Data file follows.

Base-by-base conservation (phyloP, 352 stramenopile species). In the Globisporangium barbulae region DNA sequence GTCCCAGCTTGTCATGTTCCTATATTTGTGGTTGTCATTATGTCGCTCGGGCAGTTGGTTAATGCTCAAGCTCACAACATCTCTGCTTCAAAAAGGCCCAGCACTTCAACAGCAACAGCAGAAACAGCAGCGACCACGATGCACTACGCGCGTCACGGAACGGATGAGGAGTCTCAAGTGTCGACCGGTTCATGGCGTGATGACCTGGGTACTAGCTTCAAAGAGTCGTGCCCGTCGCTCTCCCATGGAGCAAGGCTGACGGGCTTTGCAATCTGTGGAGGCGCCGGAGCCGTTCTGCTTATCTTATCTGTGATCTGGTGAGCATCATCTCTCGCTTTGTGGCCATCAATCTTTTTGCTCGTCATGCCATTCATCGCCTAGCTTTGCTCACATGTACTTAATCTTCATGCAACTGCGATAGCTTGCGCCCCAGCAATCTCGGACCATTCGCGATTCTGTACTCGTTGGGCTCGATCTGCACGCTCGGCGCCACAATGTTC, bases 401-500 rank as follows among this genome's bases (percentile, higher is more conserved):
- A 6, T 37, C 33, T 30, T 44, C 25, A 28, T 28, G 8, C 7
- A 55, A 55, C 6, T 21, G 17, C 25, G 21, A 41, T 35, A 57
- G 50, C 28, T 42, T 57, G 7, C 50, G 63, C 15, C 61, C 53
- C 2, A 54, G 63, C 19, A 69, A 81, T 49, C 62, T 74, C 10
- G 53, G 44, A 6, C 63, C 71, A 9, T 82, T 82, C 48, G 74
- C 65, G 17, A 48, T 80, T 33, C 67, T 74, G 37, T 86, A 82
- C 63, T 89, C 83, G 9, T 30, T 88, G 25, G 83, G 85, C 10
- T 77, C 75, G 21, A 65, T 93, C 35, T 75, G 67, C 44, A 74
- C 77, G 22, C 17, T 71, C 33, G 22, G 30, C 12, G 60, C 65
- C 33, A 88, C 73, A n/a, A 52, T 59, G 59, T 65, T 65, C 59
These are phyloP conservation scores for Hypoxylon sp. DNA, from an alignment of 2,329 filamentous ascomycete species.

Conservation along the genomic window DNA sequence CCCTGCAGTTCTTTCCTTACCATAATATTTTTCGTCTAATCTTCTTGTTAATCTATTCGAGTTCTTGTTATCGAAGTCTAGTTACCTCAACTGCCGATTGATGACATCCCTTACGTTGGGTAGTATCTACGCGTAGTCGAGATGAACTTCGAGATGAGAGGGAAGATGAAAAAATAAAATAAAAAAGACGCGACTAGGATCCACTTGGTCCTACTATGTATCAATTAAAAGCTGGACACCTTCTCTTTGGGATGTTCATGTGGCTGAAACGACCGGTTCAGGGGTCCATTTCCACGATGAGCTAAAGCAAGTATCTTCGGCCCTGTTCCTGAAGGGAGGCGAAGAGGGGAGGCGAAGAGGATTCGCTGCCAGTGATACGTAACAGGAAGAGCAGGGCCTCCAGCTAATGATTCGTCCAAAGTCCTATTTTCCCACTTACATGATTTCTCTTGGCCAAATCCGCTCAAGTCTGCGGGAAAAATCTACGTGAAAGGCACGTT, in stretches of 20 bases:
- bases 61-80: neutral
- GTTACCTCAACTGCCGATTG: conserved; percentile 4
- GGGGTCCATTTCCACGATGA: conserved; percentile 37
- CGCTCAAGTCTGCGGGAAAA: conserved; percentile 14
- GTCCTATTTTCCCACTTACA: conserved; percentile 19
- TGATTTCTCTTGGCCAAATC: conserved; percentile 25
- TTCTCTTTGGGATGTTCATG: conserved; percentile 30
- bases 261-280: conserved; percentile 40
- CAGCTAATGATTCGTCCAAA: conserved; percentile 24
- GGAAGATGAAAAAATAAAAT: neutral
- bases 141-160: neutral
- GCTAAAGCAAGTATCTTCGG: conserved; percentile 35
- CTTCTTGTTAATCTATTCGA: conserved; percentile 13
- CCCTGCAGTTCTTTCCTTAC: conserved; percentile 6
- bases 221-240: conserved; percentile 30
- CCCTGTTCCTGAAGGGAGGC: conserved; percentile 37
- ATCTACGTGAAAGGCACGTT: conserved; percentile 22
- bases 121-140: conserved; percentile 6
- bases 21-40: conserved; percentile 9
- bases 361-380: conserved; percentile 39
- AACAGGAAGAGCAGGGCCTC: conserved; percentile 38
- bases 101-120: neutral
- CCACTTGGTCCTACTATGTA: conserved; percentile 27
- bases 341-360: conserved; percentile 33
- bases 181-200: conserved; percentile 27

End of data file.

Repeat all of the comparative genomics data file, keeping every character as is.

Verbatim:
Base-by-base conservation (phyloP, 352 stramenopile species). In the Globisporangium barbulae region DNA sequence GTCCCAGCTTGTCATGTTCCTATATTTGTGGTTGTCATTATGTCGCTCGGGCAGTTGGTTAATGCTCAAGCTCACAACATCTCTGCTTCAAAAAGGCCCAGCACTTCAACAGCAACAGCAGAAACAGCAGCGACCACGATGCACTACGCGCGTCACGGAACGGATGAGGAGTCTCAAGTGTCGACCGGTTCATGGCGTGATGACCTGGGTACTAGCTTCAAAGAGTCGTGCCCGTCGCTCTCCCATGGAGCAAGGCTGACGGGCTTTGCAATCTGTGGAGGCGCCGGAGCCGTTCTGCTTATCTTATCTGTGATCTGGTGAGCATCATCTCTCGCTTTGTGGCCATCAATCTTTTTGCTCGTCATGCCATTCATCGCCTAGCTTTGCTCACATGTACTTAATCTTCATGCAACTGCGATAGCTTGCGCCCCAGCAATCTCGGACCATTCGCGATTCTGTACTCGTTGGGCTCGATCTGCACGCTCGGCGCCACAATGTTC, bases 401-500 rank as follows among this genome's bases (percentile, higher is more conserved):
- A 6, T 37, C 33, T 30, T 44, C 25, A 28, T 28, G 8, C 7
- A 55, A 55, C 6, T 21, G 17, C 25, G 21, A 41, T 35, A 57
- G 50, C 28, T 42, T 57, G 7, C 50, G 63, C 15, C 61, C 53
- C 2, A 54, G 63, C 19, A 69, A 81, T 49, C 62, T 74, C 10
- G 53, G 44, A 6, C 63, C 71, A 9, T 82, T 82, C 48, G 74
- C 65, G 17, A 48, T 80, T 33, C 67, T 74, G 37, T 86, A 82
- C 63, T 89, C 83, G 9, T 30, T 88, G 25, G 83, G 85, C 10
- T 77, C 75, G 21, A 65, T 93, C 35, T 75, G 67, C 44, A 74
- C 77, G 22, C 17, T 71, C 33, G 22, G 30, C 12, G 60, C 65
- C 33, A 88, C 73, A n/a, A 52, T 59, G 59, T 65, T 65, C 59
These are phyloP conservation scores for Hypoxylon sp. DNA, from an alignment of 2,329 filamentous ascomycete species.

Conservation along the genomic window DNA sequence CCCTGCAGTTCTTTCCTTACCATAATATTTTTCGTCTAATCTTCTTGTTAATCTATTCGAGTTCTTGTTATCGAAGTCTAGTTACCTCAACTGCCGATTGATGACATCCCTTACGTTGGGTAGTATCTACGCGTAGTCGAGATGAACTTCGAGATGAGAGGGAAGATGAAAAAATAAAATAAAAAAGACGCGACTAGGATCCACTTGGTCCTACTATGTATCAATTAAAAGCTGGACACCTTCTCTTTGGGATGTTCATGTGGCTGAAACGACCGGTTCAGGGGTCCATTTCCACGATGAGCTAAAGCAAGTATCTTCGGCCCTGTTCCTGAAGGGAGGCGAAGAGGGGAGGCGAAGAGGATTCGCTGCCAGTGATACGTAACAGGAAGAGCAGGGCCTCCAGCTAATGATTCGTCCAAAGTCCTATTTTCCCACTTACATGATTTCTCTTGGCCAAATCCGCTCAAGTCTGCGGGAAAAATCTACGTGAAAGGCACGTT, in stretches of 20 bases:
- bases 61-80: neutral
- GTTACCTCAACTGCCGATTG: conserved; percentile 4
- GGGGTCCATTTCCACGATGA: conserved; percentile 37
- CGCTCAAGTCTGCGGGAAAA: conserved; percentile 14
- GTCCTATTTTCCCACTTACA: conserved; percentile 19
- TGATTTCTCTTGGCCAAATC: conserved; percentile 25
- TTCTCTTTGGGATGTTCATG: conserved; percentile 30
- bases 261-280: conserved; percentile 40
- CAGCTAATGATTCGTCCAAA: conserved; percentile 24
- GGAAGATGAAAAAATAAAAT: neutral
- bases 141-160: neutral
- GCTAAAGCAAGTATCTTCGG: conserved; percentile 35
- CTTCTTGTTAATCTATTCGA: conserved; percentile 13
- CCCTGCAGTTCTTTCCTTAC: conserved; percentile 6
- bases 221-240: conserved; percentile 30
- CCCTGTTCCTGAAGGGAGGC: conserved; percentile 37
- ATCTACGTGAAAGGCACGTT: conserved; percentile 22
- bases 121-140: conserved; percentile 6
- bases 21-40: conserved; percentile 9
- bases 361-380: conserved; percentile 39
- AACAGGAAGAGCAGGGCCTC: conserved; percentile 38
- bases 101-120: neutral
- CCACTTGGTCCTACTATGTA: conserved; percentile 27
- bases 341-360: conserved; percentile 33
- bases 181-200: conserved; percentile 27